It’s not often insurance coverage is reported on around the world. But when Facebook and Apple announced their decision to start covering egg freezing for people with uteruses that’s exactly what happened.

Since the American Society for Reproductive Medicine (ASRM) lifted the experimental label two years ago, there’s been a surge of folks signing up for the procedure. After all, the CDC reports that since 1970s the number of women having children between 35-39 has gone up 150 percent, leaving biology to catch up.

Photo Credit: *Red Scales Dragon* cc
Photo Credit: *Red Scales Dragon*

No longer is it a procedure for cancer patients hoping to have kids post-chemo. The New York University Fertility Center says that egg freezing now makes up one-third of their business, up from five percent only five years ago. And many of the women that come in describe the experience as “empowering.” A majority of them only gamble with egg freezing because of a lack of partner prospects, no longer just health options. Now it’s the missing link between having it all and maximizing your uterus, as highlighted in this extensive Bloomberg Businessweek story from Emma Rosenblum:

Not since the birth control pill has a medical technology had such potential to change family and career planning. The average age of women who freeze their eggs is about 37, down from 39 only two years ago. (“Desperation level,” as Brigitte Adams, a marketing director at a Los Angeles software company who froze her eggs at 39, puts it.) And fertility doctors report that more women in their early 30s are coming in for the procedure. Not only do younger women have healthier eggs, they also have more time before they have to use them.

The thing is, this is exactly the double-edged sword  everyone’s so concerned about. Supporters of the benefit argue that it simply provides the opportunity for your employer to pay (up to $20,000!) for your chance at preserving the dream of having kids down the road.

Opponents see it as something more nefarious: an unspoken policy that if you’re hoping to advance your career you’d better stay childless. That’s the issue Robin Shea raised on her blog, The Employment and Labor Insider:

…could this be viewed as pressure on women to stay childless as long as they want to advance their careers? There is nothing illegal about this benefit in itself, but it could become exhibit A in a lawsuit brought by a woman who is turned down for a promotion because of pregnancy, or because of actual or perceived “maternal” responsibilities.

While, as Robin mentions, there is nothing directly illegal about these new benefits, pregnancy is more in the crosshairs now than ever before as the EEOC issued guidance on the practice, signaling future litigation. In his post on it for Labor & Employment Perspectives, Connor Sabatino says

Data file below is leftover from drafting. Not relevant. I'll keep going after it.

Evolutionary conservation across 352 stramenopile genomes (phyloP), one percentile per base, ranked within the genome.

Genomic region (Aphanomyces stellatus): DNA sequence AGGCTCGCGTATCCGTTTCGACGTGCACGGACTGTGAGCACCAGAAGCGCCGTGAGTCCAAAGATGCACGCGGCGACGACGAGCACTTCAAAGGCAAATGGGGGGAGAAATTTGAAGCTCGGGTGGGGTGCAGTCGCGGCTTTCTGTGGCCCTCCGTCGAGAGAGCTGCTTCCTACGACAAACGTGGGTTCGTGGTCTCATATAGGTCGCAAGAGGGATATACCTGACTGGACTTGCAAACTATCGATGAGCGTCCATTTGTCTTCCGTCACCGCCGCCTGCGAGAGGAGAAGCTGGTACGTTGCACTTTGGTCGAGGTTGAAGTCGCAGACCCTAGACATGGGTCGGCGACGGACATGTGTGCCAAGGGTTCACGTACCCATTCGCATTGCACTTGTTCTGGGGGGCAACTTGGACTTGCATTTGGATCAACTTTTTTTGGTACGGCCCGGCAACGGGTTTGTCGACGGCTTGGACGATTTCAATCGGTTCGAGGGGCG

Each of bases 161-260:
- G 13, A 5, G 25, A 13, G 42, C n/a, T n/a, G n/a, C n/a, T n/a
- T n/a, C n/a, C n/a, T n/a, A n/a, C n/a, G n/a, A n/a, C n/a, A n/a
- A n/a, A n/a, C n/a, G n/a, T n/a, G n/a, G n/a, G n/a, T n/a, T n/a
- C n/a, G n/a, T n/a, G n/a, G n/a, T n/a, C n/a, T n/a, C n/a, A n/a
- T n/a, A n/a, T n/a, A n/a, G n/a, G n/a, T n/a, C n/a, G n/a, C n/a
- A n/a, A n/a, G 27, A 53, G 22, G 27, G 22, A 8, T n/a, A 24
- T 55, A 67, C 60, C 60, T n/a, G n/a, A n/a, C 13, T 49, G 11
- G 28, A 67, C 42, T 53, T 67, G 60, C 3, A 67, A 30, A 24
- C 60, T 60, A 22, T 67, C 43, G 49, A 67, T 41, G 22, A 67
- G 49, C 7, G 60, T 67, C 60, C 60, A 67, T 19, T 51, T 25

…employers should think long and hard, and reconsider all actions that may be taken, or not taken, if an employee situation involves pregnancy – the EEOC is certainly doing so.

On the surface, there’s not a lot wrong with Apple and Facebook offering their employees a choice of fertility options; egg freezing is just one of the many options these companies offer for those starting a family, and nobody seems to be arguing that greater reproductive options are a bad thing.

But the implication of this benefit coming from your employer carries with it a more dangerous takeaway: it’s framing the child and career juggling as a uterus issue rather than a family issue.

Why not put (even some of) that money towards a child care service? Neither company currently offers this, although Facebook will let you bring your dog to work. If the Child Care Aware 2013 study is to be believed, you could save your employees a huge chunk of their paycheck, while also cutting back on the the $3 billion annual cost to U.S. businesses when employees are forced to miss work because of faulty child care.

More options for healthcare is always great. Many U.S. citizens rely on their employers to provide them with benefits, and at its purest feminism encourages the freedom of choice Devo sang about. But if this, as Andrew Rodman says, is essentially a way for Apple and Facebook to diversify their 70 percent male workplace it backfires. It seems the track behind drawing more diversity to the tech industry lies in a cultural change and outreach, rather than offering targeted, high-falutin’ benefits.

Fatherhood doesn’t seem to be seen as at odds with being a good employee, in fact recent studies show that it’s as much a boon to them as it is detrimental to mothers. Motherhood is already facing a fight to stay in the workplace, with the EEOC taking specific action given the increase in complaints and charges in the last few years. And all too easily could egg freezing become the new unofficial expectation of employees: so long as they provide it you’re theirs.

Who knows, maybe this whole argument will be moot now that scientists are successfully birthing babies from transplanted uteruses. But with pregnancy discrimination still alive and well in the workplace, it seems like just icing won’t alleviate the pain.